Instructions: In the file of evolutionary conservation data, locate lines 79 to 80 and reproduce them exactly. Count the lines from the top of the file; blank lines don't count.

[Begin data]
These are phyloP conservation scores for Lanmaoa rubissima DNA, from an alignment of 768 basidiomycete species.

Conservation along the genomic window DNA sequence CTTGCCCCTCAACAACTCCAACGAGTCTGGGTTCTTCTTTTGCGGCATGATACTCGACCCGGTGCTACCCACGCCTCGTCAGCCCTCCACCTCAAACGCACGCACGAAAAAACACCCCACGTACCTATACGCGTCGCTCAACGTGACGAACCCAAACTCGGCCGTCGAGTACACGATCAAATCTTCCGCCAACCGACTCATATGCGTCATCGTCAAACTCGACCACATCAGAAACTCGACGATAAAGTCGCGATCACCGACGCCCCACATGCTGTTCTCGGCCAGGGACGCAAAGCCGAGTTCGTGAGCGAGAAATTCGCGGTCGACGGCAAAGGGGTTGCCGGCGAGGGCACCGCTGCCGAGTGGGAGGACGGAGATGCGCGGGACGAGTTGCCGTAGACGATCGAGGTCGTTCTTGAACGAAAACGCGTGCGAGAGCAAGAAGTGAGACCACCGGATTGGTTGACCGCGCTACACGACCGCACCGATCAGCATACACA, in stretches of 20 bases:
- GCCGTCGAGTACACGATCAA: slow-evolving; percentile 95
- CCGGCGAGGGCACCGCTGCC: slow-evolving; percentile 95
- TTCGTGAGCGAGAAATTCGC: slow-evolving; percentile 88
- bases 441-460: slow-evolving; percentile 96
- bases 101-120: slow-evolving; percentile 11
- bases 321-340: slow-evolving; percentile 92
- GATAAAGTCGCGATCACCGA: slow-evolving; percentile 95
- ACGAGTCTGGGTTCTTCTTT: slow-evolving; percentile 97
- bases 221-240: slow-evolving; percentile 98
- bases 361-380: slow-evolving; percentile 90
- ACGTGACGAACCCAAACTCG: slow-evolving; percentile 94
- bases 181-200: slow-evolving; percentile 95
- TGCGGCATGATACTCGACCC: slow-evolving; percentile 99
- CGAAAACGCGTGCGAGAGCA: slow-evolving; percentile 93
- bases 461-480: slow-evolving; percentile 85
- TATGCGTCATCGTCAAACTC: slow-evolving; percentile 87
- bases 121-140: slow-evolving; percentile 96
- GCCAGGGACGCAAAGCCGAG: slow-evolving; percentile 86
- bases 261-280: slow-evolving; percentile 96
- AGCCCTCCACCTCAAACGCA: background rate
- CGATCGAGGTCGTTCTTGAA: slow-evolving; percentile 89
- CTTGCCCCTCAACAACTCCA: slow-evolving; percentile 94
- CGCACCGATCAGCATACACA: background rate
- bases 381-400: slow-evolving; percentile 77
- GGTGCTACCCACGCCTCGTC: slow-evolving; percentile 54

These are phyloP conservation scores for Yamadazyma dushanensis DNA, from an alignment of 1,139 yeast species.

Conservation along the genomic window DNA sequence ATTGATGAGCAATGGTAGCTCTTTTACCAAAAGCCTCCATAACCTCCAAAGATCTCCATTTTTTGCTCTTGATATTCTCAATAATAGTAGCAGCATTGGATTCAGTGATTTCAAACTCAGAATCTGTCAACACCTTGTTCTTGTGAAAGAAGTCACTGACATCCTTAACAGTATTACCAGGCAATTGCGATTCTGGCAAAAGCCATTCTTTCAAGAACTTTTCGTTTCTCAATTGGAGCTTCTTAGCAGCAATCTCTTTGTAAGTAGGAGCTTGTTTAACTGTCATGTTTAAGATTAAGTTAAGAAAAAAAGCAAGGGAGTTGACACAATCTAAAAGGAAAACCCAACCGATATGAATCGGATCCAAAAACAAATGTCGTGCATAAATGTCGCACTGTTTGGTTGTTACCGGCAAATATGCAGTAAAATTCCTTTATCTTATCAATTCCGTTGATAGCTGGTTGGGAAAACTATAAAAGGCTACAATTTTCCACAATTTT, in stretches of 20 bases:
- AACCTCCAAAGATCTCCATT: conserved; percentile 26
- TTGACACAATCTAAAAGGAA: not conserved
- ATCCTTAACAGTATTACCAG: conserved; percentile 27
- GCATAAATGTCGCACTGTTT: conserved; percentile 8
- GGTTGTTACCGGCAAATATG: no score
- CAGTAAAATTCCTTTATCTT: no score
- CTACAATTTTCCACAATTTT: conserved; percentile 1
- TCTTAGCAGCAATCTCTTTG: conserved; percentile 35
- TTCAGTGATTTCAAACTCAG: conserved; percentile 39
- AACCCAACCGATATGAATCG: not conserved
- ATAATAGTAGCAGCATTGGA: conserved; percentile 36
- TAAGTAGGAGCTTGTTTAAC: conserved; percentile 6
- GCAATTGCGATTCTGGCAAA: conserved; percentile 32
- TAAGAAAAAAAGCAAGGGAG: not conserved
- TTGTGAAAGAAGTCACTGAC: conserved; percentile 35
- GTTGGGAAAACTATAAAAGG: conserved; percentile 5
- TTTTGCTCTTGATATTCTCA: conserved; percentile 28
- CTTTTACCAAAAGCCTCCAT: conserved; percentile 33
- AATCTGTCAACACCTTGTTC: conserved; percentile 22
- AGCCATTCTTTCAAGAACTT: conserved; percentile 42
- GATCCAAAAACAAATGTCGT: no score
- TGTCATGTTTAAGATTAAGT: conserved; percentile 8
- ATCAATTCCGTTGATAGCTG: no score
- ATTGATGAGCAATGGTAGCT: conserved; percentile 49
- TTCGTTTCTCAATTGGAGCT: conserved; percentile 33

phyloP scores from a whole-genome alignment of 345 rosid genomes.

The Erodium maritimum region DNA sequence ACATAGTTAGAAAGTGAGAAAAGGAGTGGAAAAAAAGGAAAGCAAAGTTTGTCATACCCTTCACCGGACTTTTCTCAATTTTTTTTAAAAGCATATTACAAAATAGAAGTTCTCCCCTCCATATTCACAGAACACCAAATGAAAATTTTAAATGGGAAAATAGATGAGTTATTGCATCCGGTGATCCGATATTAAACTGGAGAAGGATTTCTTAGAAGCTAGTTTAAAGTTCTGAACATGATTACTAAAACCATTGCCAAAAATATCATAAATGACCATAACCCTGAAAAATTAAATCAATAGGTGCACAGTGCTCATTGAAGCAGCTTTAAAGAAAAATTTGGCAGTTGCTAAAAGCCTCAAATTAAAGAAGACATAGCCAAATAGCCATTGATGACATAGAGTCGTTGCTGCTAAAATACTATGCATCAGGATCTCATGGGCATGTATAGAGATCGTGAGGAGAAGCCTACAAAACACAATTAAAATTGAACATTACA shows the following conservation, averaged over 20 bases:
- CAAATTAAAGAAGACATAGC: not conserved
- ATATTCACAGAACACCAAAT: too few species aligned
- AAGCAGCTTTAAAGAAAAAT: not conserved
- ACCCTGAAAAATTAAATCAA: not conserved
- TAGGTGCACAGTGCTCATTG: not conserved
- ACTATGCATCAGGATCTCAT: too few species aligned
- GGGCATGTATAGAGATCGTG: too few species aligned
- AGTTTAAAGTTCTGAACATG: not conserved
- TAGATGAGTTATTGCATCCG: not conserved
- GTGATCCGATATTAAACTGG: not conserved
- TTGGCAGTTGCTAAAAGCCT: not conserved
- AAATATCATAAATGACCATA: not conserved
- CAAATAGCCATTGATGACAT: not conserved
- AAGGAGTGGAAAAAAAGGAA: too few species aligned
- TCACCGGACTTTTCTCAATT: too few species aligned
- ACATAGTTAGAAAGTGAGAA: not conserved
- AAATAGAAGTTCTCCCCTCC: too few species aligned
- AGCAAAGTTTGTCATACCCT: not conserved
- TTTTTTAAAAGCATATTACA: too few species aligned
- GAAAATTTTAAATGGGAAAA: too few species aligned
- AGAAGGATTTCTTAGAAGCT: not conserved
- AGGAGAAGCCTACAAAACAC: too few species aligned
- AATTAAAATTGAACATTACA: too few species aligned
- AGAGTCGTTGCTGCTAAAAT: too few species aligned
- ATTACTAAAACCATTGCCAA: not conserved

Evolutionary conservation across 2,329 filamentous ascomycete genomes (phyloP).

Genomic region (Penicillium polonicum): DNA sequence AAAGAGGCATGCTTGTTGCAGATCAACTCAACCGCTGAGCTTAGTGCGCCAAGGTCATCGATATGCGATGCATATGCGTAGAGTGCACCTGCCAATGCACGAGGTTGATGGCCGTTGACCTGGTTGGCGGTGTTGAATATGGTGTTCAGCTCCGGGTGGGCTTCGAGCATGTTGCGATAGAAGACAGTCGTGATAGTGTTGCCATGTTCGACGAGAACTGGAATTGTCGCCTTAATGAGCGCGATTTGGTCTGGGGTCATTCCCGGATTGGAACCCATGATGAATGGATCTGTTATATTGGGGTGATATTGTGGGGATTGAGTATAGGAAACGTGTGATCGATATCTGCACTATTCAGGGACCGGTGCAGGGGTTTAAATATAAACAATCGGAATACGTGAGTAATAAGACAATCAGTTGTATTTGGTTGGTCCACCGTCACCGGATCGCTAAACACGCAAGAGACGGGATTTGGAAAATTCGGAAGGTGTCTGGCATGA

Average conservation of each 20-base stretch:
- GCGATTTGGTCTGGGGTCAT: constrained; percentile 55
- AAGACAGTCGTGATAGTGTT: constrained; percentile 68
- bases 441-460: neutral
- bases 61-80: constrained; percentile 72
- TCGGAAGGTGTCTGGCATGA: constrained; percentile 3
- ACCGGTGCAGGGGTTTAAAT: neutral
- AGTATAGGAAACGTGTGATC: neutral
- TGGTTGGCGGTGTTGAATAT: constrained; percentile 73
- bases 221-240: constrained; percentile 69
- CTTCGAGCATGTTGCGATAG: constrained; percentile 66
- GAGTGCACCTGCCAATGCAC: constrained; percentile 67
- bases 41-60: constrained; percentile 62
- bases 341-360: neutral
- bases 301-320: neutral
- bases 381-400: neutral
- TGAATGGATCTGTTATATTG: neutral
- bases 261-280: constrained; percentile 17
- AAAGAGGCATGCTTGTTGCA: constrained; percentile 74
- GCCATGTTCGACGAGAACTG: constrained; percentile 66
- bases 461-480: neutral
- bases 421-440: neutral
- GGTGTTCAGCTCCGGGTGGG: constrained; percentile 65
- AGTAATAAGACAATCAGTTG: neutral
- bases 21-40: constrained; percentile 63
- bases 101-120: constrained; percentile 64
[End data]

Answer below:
- AATTAAAATTGAACATTACA: too few species aligned
- AGAGTCGTTGCTGCTAAAAT: too few species aligned